LOTHIAN: Attorney General Holder now says he has full faith and confidence in the military commission system, a system critics call illegitimate, flawed and untested.

MASON CLUTTER, THE CONSTITUTION PROJECT: Shouldn't be a political matter. Points shouldn't be made on this issue. The federal court system is our tried-and-true system.

(END VIDEOTAPE)

LOTHIAN: A senior defense official said that they did not advocate for this decision, but that they have a court system that is ready to handle all of these cases -- Wolf.

BLITZER: So, even though he promised to close Guantanamo Bay within a year after taking office, for all practical purposes, Gitmo in Cuba is going to remain open for the foreseeable future.

LOTHIAN: That's right, Wolf, because these cases will be tried there at Gitmo. And so, despite that promise that the president made -- and you're right -- as I pointed out, this was one of the first things that he did after going into office, delivering on that campaign promise, but now it's uncertain when it will be closed.

BLITZER: Dan, thanks very much.

Let's go to Libya right now, where rebel forces say they have surrounded the key oil town of Al Brega. That comes with word of a possible deal to have one of Moammar Gadhafi's sons potentially succeed him.

Let's begin our coverage on what is going on in Libya with CNN's Reza Sayah. He's in Benghazi with more on the latest fighting.

What's the latest as far as the fighting is concerned, Reza? REZA SAYAH, CNN CORRESPONDENT: Well, Wolf, on the battlefield, the storyline remains pretty much the same. No one is winning. There's a lot of gunfire, artillery fire, people getting hurt, people getting killed, but neither side has the clear edge.

The front line remains the key oil town of Brega. You have regime forces pretty much to the west, and you have rebel forces to the east surrounding the gates in that direction. They're just pounding this city with rockets and heavy artillery. I'm not sure how many civilians are caught in this town, but, if they are, they are in deep trouble.

If any side made any progress today, it was the rebels, but it was paltry. It was meager. They inched forward to the eastern gates of the city. They made it to the outskirts of the city limits, but they were pushed back. So it's a stalemate, Wolf. And based on what we saw today and over the past couple of weeks, neither side seems to have the ability to score a clear-cut military victory.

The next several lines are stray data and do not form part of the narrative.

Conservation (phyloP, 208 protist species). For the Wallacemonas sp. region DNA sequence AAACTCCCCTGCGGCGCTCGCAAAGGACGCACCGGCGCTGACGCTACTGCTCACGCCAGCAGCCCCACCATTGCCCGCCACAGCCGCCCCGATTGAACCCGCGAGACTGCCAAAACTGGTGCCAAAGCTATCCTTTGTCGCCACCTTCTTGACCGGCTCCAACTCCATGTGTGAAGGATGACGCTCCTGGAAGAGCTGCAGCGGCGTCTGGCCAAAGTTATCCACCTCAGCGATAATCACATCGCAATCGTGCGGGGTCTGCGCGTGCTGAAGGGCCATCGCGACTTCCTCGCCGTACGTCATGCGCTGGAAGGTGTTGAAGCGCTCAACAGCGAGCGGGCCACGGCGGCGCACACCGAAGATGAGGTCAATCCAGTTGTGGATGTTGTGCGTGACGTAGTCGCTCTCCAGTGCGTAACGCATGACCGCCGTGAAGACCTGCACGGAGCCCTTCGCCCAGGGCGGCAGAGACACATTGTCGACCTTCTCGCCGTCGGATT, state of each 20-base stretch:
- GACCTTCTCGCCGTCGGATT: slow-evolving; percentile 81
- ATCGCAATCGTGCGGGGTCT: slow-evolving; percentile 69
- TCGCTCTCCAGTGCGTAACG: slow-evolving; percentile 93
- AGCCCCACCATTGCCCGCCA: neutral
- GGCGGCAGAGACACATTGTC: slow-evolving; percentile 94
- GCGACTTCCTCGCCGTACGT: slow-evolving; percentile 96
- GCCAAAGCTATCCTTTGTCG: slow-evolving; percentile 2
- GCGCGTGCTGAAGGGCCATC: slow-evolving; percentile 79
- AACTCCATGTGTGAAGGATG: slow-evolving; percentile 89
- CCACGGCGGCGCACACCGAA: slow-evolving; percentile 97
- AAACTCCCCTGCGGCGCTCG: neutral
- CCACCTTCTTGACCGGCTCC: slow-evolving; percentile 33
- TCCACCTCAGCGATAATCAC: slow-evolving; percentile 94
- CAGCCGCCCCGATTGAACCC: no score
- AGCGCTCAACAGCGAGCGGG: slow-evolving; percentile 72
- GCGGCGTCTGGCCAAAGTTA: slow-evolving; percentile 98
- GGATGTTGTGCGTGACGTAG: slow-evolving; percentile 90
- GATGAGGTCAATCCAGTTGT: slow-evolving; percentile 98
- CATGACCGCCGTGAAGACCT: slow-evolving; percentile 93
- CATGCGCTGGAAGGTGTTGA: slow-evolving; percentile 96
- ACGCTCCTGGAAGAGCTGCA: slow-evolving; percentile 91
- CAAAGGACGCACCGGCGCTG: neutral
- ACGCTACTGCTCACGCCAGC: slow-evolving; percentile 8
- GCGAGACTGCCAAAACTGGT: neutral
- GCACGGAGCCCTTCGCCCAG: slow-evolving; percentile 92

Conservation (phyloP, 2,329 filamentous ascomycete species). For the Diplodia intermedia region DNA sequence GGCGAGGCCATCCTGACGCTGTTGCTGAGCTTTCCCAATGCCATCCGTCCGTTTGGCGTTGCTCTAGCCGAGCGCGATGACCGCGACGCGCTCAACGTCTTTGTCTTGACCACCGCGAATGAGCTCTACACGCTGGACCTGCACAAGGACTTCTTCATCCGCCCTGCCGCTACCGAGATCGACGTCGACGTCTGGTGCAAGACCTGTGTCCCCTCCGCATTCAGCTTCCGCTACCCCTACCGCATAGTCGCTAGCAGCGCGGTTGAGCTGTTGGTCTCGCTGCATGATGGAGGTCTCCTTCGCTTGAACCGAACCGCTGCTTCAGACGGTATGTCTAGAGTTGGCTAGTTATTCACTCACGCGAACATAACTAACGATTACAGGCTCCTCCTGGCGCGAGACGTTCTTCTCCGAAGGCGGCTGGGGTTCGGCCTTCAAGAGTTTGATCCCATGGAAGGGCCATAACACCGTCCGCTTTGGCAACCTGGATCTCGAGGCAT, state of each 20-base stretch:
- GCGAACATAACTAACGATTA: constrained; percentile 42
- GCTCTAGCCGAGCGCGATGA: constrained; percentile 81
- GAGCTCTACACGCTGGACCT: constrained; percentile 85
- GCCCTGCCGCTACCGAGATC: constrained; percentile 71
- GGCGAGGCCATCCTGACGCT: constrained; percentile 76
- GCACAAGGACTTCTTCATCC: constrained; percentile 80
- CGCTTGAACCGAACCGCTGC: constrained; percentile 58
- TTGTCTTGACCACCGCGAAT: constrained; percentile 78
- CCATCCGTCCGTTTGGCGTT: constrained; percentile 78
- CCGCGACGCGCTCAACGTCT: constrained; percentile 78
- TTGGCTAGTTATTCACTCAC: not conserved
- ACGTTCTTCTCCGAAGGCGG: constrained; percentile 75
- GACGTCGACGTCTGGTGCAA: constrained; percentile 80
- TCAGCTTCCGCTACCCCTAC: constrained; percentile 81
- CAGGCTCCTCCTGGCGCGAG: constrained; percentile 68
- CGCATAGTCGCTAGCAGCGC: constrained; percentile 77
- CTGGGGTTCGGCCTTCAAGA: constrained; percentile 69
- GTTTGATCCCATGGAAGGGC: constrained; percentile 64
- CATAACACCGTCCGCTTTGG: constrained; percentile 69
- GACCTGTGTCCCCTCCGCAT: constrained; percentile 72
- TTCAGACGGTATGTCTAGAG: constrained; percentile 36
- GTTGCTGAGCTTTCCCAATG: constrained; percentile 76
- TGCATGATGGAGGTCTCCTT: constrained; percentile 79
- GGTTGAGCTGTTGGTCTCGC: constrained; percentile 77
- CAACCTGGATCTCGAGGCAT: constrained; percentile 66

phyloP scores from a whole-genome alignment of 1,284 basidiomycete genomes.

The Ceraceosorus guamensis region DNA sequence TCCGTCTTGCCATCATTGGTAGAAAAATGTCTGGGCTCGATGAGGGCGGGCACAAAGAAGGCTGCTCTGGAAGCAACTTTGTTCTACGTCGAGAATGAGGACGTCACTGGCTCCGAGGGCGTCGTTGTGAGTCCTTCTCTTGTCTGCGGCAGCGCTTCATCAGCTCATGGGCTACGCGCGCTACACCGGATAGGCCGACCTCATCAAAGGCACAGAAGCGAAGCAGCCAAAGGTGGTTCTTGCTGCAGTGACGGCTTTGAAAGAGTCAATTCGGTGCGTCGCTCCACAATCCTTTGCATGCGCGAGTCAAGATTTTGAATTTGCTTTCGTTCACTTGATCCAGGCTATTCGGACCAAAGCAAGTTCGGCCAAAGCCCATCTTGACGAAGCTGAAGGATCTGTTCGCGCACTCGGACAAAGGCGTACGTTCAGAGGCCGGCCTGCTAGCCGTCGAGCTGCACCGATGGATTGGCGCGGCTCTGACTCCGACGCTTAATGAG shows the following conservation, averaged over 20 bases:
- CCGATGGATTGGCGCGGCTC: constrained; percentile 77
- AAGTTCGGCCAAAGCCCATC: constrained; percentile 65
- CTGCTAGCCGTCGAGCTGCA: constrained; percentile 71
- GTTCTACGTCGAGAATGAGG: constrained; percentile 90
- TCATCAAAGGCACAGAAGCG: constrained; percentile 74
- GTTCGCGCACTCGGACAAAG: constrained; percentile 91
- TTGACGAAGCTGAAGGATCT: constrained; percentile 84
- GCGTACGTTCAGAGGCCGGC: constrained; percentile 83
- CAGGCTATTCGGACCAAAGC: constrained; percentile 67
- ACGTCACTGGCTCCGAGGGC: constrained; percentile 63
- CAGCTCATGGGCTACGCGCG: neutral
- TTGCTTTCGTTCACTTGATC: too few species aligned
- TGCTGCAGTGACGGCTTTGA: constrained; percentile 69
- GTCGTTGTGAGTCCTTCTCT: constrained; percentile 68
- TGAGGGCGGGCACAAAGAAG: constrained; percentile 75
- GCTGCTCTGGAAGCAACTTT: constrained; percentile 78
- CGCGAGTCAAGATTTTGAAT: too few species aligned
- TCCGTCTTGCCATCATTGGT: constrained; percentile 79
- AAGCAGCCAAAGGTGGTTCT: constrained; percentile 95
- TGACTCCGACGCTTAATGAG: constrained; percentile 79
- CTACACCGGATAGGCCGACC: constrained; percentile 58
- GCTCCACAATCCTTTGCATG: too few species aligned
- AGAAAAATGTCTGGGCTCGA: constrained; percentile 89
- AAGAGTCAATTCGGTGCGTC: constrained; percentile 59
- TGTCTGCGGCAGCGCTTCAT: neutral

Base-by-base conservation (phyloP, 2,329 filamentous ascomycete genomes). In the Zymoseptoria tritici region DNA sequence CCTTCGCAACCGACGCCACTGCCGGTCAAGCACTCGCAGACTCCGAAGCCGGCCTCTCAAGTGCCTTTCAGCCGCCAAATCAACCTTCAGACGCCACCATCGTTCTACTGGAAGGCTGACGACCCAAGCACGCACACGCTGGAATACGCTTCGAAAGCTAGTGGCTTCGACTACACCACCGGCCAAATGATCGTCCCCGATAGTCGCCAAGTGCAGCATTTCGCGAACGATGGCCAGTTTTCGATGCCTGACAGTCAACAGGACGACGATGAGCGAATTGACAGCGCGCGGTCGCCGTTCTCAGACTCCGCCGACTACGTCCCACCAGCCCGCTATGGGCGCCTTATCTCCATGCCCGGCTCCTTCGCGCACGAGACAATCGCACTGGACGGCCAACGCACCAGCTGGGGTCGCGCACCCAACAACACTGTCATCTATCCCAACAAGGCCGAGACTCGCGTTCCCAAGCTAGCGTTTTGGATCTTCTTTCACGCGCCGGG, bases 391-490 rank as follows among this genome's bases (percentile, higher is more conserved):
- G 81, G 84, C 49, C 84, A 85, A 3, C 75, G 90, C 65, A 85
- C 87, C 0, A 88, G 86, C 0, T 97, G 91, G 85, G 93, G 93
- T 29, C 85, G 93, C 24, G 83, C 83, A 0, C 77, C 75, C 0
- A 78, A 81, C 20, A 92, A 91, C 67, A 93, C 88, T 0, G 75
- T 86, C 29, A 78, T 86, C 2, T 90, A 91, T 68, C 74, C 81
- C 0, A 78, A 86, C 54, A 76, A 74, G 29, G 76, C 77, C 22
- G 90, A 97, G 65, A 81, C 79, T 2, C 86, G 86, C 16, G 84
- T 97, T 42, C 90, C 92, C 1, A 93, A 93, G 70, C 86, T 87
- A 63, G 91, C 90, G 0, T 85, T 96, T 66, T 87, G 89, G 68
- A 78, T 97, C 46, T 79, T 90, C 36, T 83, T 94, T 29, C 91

The rebel forces obviously still outgunned, outmanned by the regime forces, they still don't have a single tank that functions. The regime forces on the other hand could potentially mount a military offensive, but they would probably get pounded by those NATO airstrikes.

So it's a stalemate, Wolf, and nobody knows where this is going.

BLITZER: In Tripoli, as you know, Reza, our own Nic Robertson is reporting that perhaps one or more of Gadhafi's sons could emerge as the new leader if the father steps aside. I know you're speaking with some of the opposition leaders where you are in Benghazi. What are they saying about that?

SAYAH: Well, the opposition here in Benghazi, Wolf, has a very clear message. And they say any political solution offered by the regime that involves the transfer of power from Colonel Gadhafi to any member of his inner circle, any member of his family is unacceptable. We talked to a rebel spokesperson.

Here's how he spelled it out.

because Well,

UNIDENTIFIED MALE: What you need to understand, Colonel Gadhafi and his regime, his regime is his kids. He doesn't have anyone else. He has his regime and his militia. And if you think about it, the government is Gadhafi and the Gadhafi family. And those are rejected by the Libyan people. And there's no way for them to be -- to play a part of any government.

(END VIDEO CLIP)

SAYAH: So there you have it. Based on that statement, if the regime, the Gadhafi regime, truly wants a political solution, Wolf, they have to think of another plan.

BLITZER: All right. Reza Sayah, we will stay in close touch with you. Thank you.

Eman al-Obeidy became the face of the struggle in Libya after she burst into a hotel saying shy was raped by pro-Gadhafi soldiers. Just as quickly, she vanished, as government agents spirited her away.

Finally, she's free again and pleading to the world for help. She spoke with CNN's Anderson Cooper.

(BEGIN VIDEO CLIP)

EMAN AL-OBEIDY, ALLEGED RAPE VICTIM (through translator): I would like to direct a word to all the people watching this around the world and in America, that we are a peaceful people, and we are not members of al Qaeda.

We are a simple people and moderate Muslims, not extremists. And we're not asking for anything, except for our freedom and dignity, and the most basic human rights, which are denied to us.

(END VIDEO CLIP)

BLITZER: You are going to hear a lot more of her conversation with Anderson later tonight on "A.C. 360," 10:00 p.m. Eastern.

We will have much more on Libya coming up this hour. Anthony Shadid of "The New York Times" will be joining us.

Jack Cafferty is back today. We will talk to him.

Also, "The New York Times" columnist -- or journalist, I should say, Anthony Shadid, remember, he was held captive for six days. Is he ready to go back to Libya? Maybe, maybe not. We will ask him.

And breaking news, an announcement from Boeing about hundreds of planes after one 737 split open in flight.

And the controversy over a 9/11 museum and the remains of some victims. We will hear from the family of one of them.